The UT Board of Regents approved $38.5 million to realign Red River Street and connect it to the existing Robert Dedman Drive.
The street will be realigned to open approximately four acres for the development of Moody Center, the new basketball arena that will break ground on Dec. 3. UT President Gregory Fenves presented the proposal to the Board of Regents at the Nov. 14 meeting and asked to add the realignment project to the Capital Improvements Program.
“The project we are requesting approval for is (money for) the utilities, sidewalks, roadway (and) traffic signals on Robert Dedman Drive from Dean Keeton to MLK (Boulevard),” Fenves said at the meeting.
Red River Street is going back to its original north-south alignment and will maintain the Robert Dedman name, said Jim Shackelford, director of Capital Planning and Construction. He said the road will also include protected bike lanes, unlike the existing street.
“There is an existing street in the current location, which means we won’t be adding (asphalt) to the campus,” Shackelford said. “It also allows us to create a bicycle path along the relocated Red River Street that will accommodate the biking community.”
The area will be removing a parking lot to make room for the arena. Shackelford said Manor garage will be immediately adjacent to the arena with access points to Robert Dedman. The garage will be walking distance to the arena, but it will also serve as the parking station for the soccer stadium, he said.
Capital Planning and Construction has been collaborating with the city since Feb. 7 when the University presented the proposal to City Council. In the future, Fenves said the city plans to straighten out Red River Street north of Dean Keeton as well. Mary Vo, public information specialist at the Austin Transportation Department, said the University and the city are working closely to realign the street. The city conducted a traffic impact analysis along Robert Dedman street, Red River Street and San Jacinto Boulevard, Vo said.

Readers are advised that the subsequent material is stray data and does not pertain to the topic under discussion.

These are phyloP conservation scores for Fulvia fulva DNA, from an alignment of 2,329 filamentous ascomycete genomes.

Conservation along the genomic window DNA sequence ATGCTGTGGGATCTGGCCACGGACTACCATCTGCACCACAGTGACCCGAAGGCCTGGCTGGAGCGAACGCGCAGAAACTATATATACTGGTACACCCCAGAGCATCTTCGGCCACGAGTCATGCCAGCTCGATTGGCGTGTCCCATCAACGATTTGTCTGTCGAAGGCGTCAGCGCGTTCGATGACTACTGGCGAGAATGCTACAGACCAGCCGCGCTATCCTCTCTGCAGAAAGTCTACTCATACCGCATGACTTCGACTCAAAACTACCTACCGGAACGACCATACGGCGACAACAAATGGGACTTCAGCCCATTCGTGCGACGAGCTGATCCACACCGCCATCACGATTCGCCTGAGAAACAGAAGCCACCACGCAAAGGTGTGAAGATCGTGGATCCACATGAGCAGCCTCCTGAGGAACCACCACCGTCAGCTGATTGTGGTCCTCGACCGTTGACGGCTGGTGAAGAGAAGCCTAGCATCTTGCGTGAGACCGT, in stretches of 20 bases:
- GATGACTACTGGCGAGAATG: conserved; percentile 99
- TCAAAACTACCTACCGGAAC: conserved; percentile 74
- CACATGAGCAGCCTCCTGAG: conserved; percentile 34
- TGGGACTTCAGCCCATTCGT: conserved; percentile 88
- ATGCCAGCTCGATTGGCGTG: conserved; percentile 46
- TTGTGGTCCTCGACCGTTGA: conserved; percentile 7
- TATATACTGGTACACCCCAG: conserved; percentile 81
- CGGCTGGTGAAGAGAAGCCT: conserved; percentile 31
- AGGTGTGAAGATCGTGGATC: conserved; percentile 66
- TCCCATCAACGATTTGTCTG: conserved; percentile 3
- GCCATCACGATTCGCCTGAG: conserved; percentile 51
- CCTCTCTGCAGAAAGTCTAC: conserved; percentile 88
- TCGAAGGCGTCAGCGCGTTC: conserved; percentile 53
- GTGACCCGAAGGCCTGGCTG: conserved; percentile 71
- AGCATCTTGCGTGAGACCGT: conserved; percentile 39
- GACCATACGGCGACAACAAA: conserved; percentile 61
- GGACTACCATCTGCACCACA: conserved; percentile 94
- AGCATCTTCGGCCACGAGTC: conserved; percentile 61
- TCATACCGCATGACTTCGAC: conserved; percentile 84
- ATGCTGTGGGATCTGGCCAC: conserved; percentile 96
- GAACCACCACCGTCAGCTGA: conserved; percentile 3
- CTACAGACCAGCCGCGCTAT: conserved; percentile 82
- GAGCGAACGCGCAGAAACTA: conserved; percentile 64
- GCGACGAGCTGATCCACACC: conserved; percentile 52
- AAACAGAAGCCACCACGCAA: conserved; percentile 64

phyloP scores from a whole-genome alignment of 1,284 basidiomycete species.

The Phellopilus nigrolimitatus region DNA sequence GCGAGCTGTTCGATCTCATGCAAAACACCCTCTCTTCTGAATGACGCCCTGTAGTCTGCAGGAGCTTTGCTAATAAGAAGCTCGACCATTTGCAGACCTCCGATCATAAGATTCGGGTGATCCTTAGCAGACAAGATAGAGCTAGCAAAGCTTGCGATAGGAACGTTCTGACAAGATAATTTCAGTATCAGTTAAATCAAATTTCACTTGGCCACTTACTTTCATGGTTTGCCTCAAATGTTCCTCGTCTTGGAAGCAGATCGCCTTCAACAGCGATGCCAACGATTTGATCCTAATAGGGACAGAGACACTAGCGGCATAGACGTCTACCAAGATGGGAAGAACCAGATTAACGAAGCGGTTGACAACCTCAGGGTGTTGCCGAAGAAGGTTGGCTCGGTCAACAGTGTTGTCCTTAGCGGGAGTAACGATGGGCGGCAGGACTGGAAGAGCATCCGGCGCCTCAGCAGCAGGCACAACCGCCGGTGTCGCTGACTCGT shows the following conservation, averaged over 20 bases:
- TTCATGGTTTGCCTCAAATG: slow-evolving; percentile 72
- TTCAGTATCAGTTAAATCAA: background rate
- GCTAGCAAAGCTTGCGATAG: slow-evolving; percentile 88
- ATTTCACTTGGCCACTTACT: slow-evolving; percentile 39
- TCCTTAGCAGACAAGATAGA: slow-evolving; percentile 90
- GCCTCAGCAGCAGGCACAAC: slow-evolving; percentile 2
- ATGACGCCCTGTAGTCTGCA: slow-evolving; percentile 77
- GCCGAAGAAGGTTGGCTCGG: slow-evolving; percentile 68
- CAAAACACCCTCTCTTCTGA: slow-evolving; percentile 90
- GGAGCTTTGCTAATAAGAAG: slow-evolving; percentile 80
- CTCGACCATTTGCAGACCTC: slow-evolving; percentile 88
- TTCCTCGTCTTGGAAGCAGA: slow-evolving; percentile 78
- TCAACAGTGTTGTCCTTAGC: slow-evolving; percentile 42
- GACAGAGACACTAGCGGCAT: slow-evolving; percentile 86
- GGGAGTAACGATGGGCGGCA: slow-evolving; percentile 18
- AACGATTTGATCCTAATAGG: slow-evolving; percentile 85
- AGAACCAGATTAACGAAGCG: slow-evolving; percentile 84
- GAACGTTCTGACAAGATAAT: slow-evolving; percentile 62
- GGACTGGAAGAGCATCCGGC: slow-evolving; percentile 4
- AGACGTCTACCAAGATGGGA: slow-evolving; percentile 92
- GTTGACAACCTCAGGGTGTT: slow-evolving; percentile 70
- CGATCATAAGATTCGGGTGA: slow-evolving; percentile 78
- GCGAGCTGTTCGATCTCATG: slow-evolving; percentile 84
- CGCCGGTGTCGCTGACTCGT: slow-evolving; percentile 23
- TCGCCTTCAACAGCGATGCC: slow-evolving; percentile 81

“There was a traffic impact report to support the decision to move forward with the realignment when city council approved it,” Vo said. “The city has worked closely with the University in the past for development projects, and the realignment is similar in that capacity.”
Vo said the University officially started work on relocation of utility infrastructure Oct. 28, and the University intends to close the existing Red River Street on Monday, Dec. 2.
Shackelford said the road will provide a more direct north-to-south linkage to the University. He said the return on investment will benefit both the city and the University, as the stadium will bring revenue and use from sporting and entertainment events.
“The University and the city at large will receive a brand-new, state-of-the-art, multipurpose arena,” Shackleford said. “It will not only house basketball but also community events, such as shows, plays, concerts and commencement ceremonies.”